University of Kent celebrates 50 years
PUBLISHED: 17:58 14 February 2015 | UPDATED: 17:58 14 February 2015
Manu Palomeque 07977074797
Fifty years ago Kent underwent an educational revolution when the county’s first university opened its doors to 500 new students in Canterbury; today there are 20,000
The University of Kent in Canterbury represented one of many similar institutions that had opened up across England as part of the reform of higher education in the 1960s.
“A new generation of universities came to life during that decade as successive Governments attempted to expand the number of people entering higher education,” explains Professor Keith Mander, Deputy Vice-Chancellor and Chair of the 50th anniversary programme.
These included the universities at Lancaster, Warwick and Sussex which, like Kent, were built as campuses on the edge of existing towns and cities.
In contrast to the ancient universities and their red-brick successors, this modern generation of institutions was purpose-built, often embracing modern architectural design. They are often termed ‘plate-glass’ universities, as many contain wide expanses of plate glass in steel or concrete frames.
When the University first opened in October 1965, there were just 500 students and 150 members of staff on a rather muddy greenfield site. By contrast, today the University can boast 20,000 students and more than 3,000 members of staff.
“And that’s not the only measure of our growth and success,” adds Professor Mander. “Kent is now ranked 20th in The Guardian University Guide, is in the top 80 universities worldwide that are younger than 50 years old and placed third on overall satisfaction by the National Student Survey.”
Kent has also blossomed internationally. Not only does it have just over 3,000 international students (drawn from 134 countries) and has developed partnerships with more than 100 universities in mainland Europe, it has also established teaching centres in several European capitals, including Paris, Rome and Athens.
“At home the University of Kent at Canterbury is also no longer just that,” explains Professor Mander.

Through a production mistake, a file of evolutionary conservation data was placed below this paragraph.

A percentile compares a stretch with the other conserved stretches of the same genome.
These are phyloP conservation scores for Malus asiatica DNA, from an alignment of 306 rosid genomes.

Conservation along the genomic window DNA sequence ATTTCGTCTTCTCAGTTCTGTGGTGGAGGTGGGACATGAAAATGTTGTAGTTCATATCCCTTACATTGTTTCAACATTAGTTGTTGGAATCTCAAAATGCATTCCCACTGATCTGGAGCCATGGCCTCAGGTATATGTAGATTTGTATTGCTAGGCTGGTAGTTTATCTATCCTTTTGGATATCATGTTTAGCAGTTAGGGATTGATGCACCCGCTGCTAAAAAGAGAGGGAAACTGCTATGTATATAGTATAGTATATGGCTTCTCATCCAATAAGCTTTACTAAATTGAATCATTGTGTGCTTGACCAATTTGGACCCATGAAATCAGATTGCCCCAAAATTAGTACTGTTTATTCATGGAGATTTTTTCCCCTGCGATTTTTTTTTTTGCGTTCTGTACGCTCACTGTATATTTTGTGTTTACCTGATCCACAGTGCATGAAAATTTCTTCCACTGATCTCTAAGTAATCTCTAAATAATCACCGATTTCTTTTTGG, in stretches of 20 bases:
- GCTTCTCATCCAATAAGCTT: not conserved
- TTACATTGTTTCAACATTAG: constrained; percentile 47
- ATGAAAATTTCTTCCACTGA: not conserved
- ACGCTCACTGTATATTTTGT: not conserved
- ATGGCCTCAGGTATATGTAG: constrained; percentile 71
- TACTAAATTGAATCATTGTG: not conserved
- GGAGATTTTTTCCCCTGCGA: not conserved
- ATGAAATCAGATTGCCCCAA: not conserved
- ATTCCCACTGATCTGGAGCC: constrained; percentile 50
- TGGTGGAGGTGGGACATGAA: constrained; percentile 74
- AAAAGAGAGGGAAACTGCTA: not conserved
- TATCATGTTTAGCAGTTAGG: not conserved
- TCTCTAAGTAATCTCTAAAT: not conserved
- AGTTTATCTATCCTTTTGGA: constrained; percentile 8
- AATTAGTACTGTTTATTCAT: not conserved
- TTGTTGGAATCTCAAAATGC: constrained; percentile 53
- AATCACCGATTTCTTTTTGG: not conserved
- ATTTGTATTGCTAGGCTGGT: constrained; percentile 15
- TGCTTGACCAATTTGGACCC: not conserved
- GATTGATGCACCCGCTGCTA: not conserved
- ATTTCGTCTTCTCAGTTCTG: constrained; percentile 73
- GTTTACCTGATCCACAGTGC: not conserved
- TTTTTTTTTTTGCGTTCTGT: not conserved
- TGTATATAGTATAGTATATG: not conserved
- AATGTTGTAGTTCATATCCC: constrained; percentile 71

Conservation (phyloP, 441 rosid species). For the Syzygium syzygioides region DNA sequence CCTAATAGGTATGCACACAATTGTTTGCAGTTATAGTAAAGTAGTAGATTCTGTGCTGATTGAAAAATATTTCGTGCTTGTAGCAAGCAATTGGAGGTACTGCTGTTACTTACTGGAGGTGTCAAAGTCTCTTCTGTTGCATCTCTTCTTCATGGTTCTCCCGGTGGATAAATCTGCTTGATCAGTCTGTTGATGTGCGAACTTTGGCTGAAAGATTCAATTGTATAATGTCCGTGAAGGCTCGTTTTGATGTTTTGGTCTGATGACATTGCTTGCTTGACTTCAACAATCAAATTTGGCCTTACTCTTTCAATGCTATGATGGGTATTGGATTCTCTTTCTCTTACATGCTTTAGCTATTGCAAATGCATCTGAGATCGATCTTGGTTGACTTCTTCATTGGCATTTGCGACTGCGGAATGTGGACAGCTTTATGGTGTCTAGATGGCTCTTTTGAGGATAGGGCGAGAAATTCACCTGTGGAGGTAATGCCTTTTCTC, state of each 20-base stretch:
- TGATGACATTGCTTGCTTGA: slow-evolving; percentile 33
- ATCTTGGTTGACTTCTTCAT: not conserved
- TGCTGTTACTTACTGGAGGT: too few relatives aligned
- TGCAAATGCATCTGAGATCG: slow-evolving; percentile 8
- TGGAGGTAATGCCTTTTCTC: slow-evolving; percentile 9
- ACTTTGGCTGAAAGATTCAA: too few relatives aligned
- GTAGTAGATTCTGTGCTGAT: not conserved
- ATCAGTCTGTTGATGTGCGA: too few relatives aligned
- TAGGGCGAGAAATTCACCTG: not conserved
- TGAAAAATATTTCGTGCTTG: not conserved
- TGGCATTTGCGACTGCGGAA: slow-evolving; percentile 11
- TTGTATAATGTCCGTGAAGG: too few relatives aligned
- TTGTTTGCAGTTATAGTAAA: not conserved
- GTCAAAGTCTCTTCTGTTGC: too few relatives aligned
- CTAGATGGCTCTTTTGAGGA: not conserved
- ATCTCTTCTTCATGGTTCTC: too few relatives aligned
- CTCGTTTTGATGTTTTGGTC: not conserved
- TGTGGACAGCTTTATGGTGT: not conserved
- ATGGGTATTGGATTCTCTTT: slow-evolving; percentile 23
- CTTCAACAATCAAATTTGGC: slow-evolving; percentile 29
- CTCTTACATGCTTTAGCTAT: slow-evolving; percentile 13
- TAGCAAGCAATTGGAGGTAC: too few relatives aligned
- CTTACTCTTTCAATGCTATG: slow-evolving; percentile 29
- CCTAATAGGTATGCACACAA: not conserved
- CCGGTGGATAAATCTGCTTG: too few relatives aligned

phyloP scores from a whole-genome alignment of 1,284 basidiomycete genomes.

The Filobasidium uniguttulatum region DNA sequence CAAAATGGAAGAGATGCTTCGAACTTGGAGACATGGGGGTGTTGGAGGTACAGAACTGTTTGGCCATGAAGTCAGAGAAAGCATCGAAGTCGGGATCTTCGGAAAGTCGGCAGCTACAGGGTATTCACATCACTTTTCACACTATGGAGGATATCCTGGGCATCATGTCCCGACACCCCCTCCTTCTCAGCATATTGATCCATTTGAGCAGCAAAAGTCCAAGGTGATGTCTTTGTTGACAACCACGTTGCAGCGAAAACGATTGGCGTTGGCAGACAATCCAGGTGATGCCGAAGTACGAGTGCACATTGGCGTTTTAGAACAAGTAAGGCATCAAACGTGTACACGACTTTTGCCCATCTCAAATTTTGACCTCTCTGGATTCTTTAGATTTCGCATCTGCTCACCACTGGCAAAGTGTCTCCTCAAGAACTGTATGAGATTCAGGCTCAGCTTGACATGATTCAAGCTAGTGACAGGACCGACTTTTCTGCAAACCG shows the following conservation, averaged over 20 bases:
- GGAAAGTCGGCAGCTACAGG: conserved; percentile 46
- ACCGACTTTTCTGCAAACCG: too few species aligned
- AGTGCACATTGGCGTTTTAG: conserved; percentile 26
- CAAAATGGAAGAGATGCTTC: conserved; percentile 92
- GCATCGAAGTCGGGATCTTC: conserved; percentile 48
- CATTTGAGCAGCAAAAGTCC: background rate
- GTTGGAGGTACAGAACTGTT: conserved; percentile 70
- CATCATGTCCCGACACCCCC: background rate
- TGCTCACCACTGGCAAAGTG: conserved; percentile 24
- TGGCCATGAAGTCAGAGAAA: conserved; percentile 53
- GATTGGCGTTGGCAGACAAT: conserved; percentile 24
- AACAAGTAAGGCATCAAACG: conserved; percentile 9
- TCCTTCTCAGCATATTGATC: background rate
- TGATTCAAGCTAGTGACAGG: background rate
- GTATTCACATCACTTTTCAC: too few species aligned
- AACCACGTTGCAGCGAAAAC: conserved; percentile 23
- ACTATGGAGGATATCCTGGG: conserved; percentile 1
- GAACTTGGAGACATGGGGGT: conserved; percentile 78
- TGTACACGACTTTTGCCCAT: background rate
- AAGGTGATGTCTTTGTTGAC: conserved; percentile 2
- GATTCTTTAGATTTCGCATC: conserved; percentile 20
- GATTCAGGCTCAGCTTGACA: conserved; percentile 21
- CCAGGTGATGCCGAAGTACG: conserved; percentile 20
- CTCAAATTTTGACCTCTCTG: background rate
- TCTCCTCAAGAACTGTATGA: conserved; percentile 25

“We now have a campus at Medway, shared with two other higher education institutions. Our Medway campus focuses on creative, professional and practice-based provision, delivered to 2,500 students.”
The huge expansion of the University since its founding and its success since is cause for much celebration. But according to Professor Mander, marking the 50th anniversary is about the future too.
“Fifty years is something of a pivot point, a nice round number that gives us the opportunity to look back but to also look forward, a chance to take stock, appreciate where we have come from and to look at where we are going,” he says.
“So while we are celebrating the past, such as by inviting many members of our alumni back to the University, we are also tying the celebrations into the future too.
“For example, we are raising £1m for The Kent Opportunity Fund by September 2015, which will support a broad range of scholarships, student projects and bursaries in the coming years.”
The celebration of the 50th anniversary began last October with launch ceremonies at both the Canterbury and the Medway campuses. Since then, anniversary related events have been taking place, something that will continue throughout this year.
These have included, lectures by University staff, a special edition of the quiz show QI (featuring participants with a link to the University) and a number of student-led history projects to showcase the University’s first 50 years.
Key to this latter aspect of the 50th celebrations has been the recent creation of a University of Kent central archive, which aims to house and preserve the corporate and community memory of the institution.